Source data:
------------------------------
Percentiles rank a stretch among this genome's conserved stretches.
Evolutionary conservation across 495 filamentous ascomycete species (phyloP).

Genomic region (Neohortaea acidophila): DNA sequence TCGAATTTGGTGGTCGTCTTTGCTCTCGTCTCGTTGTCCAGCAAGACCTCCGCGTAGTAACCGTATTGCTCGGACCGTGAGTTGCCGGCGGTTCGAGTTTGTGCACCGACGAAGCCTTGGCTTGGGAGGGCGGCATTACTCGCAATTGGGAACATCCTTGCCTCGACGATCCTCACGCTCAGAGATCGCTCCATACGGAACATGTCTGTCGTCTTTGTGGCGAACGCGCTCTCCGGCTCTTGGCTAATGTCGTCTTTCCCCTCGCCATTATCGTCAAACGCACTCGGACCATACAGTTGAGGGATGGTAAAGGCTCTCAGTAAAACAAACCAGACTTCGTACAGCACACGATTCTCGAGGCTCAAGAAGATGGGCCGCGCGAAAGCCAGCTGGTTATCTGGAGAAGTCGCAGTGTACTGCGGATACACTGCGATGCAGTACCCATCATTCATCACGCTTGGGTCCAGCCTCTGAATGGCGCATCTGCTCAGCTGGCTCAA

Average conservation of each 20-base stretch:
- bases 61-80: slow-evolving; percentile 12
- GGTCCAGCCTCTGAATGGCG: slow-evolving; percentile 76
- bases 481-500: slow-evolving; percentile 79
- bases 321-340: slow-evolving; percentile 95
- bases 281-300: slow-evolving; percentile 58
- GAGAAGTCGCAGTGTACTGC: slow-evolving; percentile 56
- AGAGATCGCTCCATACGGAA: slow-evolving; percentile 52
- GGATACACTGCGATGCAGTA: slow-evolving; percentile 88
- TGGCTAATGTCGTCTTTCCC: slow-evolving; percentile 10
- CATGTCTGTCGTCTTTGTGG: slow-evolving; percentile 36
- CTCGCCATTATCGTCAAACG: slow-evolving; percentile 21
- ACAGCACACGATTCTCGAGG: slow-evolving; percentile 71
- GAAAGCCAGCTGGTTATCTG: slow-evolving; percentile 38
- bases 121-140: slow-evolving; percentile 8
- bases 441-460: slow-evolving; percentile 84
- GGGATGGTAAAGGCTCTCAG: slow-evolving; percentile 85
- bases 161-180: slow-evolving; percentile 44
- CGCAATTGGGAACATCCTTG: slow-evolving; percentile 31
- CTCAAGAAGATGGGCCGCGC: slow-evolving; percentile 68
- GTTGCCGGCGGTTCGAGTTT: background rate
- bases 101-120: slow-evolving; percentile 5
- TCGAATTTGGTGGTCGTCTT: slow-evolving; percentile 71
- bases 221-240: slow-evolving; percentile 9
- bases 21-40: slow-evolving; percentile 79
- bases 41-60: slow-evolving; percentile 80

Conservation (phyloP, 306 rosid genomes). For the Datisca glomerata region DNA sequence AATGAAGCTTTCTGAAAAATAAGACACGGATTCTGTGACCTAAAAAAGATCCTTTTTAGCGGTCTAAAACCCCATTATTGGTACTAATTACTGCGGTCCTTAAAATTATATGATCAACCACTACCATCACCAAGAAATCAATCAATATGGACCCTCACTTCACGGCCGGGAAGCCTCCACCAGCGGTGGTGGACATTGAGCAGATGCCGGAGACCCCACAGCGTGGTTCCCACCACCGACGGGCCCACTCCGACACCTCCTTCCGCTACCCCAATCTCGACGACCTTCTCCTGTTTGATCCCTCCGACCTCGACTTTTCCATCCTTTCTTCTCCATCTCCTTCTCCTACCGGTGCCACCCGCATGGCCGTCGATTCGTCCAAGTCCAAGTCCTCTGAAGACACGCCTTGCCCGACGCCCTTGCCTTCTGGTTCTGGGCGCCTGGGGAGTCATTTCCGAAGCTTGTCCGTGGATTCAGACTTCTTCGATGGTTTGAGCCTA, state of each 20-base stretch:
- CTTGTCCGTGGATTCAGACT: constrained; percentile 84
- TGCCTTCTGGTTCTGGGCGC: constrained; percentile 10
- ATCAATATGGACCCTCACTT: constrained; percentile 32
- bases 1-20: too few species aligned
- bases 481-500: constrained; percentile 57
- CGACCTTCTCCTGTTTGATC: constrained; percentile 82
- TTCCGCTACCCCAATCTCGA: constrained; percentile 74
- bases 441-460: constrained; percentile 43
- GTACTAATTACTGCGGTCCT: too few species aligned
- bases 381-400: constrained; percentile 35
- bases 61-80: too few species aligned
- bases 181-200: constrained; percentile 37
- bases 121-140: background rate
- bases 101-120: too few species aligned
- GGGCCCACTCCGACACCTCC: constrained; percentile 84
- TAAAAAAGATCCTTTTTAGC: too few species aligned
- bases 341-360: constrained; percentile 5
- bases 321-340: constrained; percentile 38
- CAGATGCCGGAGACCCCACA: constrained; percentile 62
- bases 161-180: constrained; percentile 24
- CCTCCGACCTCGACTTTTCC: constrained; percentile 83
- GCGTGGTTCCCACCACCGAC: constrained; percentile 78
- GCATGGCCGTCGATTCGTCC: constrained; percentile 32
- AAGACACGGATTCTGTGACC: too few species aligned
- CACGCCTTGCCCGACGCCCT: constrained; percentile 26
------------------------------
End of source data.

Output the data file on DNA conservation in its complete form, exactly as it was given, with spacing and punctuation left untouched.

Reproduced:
Percentiles rank a stretch among this genome's conserved stretches.
Evolutionary conservation across 495 filamentous ascomycete species (phyloP).

Genomic region (Neohortaea acidophila): DNA sequence TCGAATTTGGTGGTCGTCTTTGCTCTCGTCTCGTTGTCCAGCAAGACCTCCGCGTAGTAACCGTATTGCTCGGACCGTGAGTTGCCGGCGGTTCGAGTTTGTGCACCGACGAAGCCTTGGCTTGGGAGGGCGGCATTACTCGCAATTGGGAACATCCTTGCCTCGACGATCCTCACGCTCAGAGATCGCTCCATACGGAACATGTCTGTCGTCTTTGTGGCGAACGCGCTCTCCGGCTCTTGGCTAATGTCGTCTTTCCCCTCGCCATTATCGTCAAACGCACTCGGACCATACAGTTGAGGGATGGTAAAGGCTCTCAGTAAAACAAACCAGACTTCGTACAGCACACGATTCTCGAGGCTCAAGAAGATGGGCCGCGCGAAAGCCAGCTGGTTATCTGGAGAAGTCGCAGTGTACTGCGGATACACTGCGATGCAGTACCCATCATTCATCACGCTTGGGTCCAGCCTCTGAATGGCGCATCTGCTCAGCTGGCTCAA

Average conservation of each 20-base stretch:
- bases 61-80: slow-evolving; percentile 12
- GGTCCAGCCTCTGAATGGCG: slow-evolving; percentile 76
- bases 481-500: slow-evolving; percentile 79
- bases 321-340: slow-evolving; percentile 95
- bases 281-300: slow-evolving; percentile 58
- GAGAAGTCGCAGTGTACTGC: slow-evolving; percentile 56
- AGAGATCGCTCCATACGGAA: slow-evolving; percentile 52
- GGATACACTGCGATGCAGTA: slow-evolving; percentile 88
- TGGCTAATGTCGTCTTTCCC: slow-evolving; percentile 10
- CATGTCTGTCGTCTTTGTGG: slow-evolving; percentile 36
- CTCGCCATTATCGTCAAACG: slow-evolving; percentile 21
- ACAGCACACGATTCTCGAGG: slow-evolving; percentile 71
- GAAAGCCAGCTGGTTATCTG: slow-evolving; percentile 38
- bases 121-140: slow-evolving; percentile 8
- bases 441-460: slow-evolving; percentile 84
- GGGATGGTAAAGGCTCTCAG: slow-evolving; percentile 85
- bases 161-180: slow-evolving; percentile 44
- CGCAATTGGGAACATCCTTG: slow-evolving; percentile 31
- CTCAAGAAGATGGGCCGCGC: slow-evolving; percentile 68
- GTTGCCGGCGGTTCGAGTTT: background rate
- bases 101-120: slow-evolving; percentile 5
- TCGAATTTGGTGGTCGTCTT: slow-evolving; percentile 71
- bases 221-240: slow-evolving; percentile 9
- bases 21-40: slow-evolving; percentile 79
- bases 41-60: slow-evolving; percentile 80

Conservation (phyloP, 306 rosid genomes). For the Datisca glomerata region DNA sequence AATGAAGCTTTCTGAAAAATAAGACACGGATTCTGTGACCTAAAAAAGATCCTTTTTAGCGGTCTAAAACCCCATTATTGGTACTAATTACTGCGGTCCTTAAAATTATATGATCAACCACTACCATCACCAAGAAATCAATCAATATGGACCCTCACTTCACGGCCGGGAAGCCTCCACCAGCGGTGGTGGACATTGAGCAGATGCCGGAGACCCCACAGCGTGGTTCCCACCACCGACGGGCCCACTCCGACACCTCCTTCCGCTACCCCAATCTCGACGACCTTCTCCTGTTTGATCCCTCCGACCTCGACTTTTCCATCCTTTCTTCTCCATCTCCTTCTCCTACCGGTGCCACCCGCATGGCCGTCGATTCGTCCAAGTCCAAGTCCTCTGAAGACACGCCTTGCCCGACGCCCTTGCCTTCTGGTTCTGGGCGCCTGGGGAGTCATTTCCGAAGCTTGTCCGTGGATTCAGACTTCTTCGATGGTTTGAGCCTA, state of each 20-base stretch:
- CTTGTCCGTGGATTCAGACT: constrained; percentile 84
- TGCCTTCTGGTTCTGGGCGC: constrained; percentile 10
- ATCAATATGGACCCTCACTT: constrained; percentile 32
- bases 1-20: too few species aligned
- bases 481-500: constrained; percentile 57
- CGACCTTCTCCTGTTTGATC: constrained; percentile 82
- TTCCGCTACCCCAATCTCGA: constrained; percentile 74
- bases 441-460: constrained; percentile 43
- GTACTAATTACTGCGGTCCT: too few species aligned
- bases 381-400: constrained; percentile 35
- bases 61-80: too few species aligned
- bases 181-200: constrained; percentile 37
- bases 121-140: background rate
- bases 101-120: too few species aligned
- GGGCCCACTCCGACACCTCC: constrained; percentile 84
- TAAAAAAGATCCTTTTTAGC: too few species aligned
- bases 341-360: constrained; percentile 5
- bases 321-340: constrained; percentile 38
- CAGATGCCGGAGACCCCACA: constrained; percentile 62
- bases 161-180: constrained; percentile 24
- CCTCCGACCTCGACTTTTCC: constrained; percentile 83
- GCGTGGTTCCCACCACCGAC: constrained; percentile 78
- GCATGGCCGTCGATTCGTCC: constrained; percentile 32
- AAGACACGGATTCTGTGACC: too few species aligned
- CACGCCTTGCCCGACGCCCT: constrained; percentile 26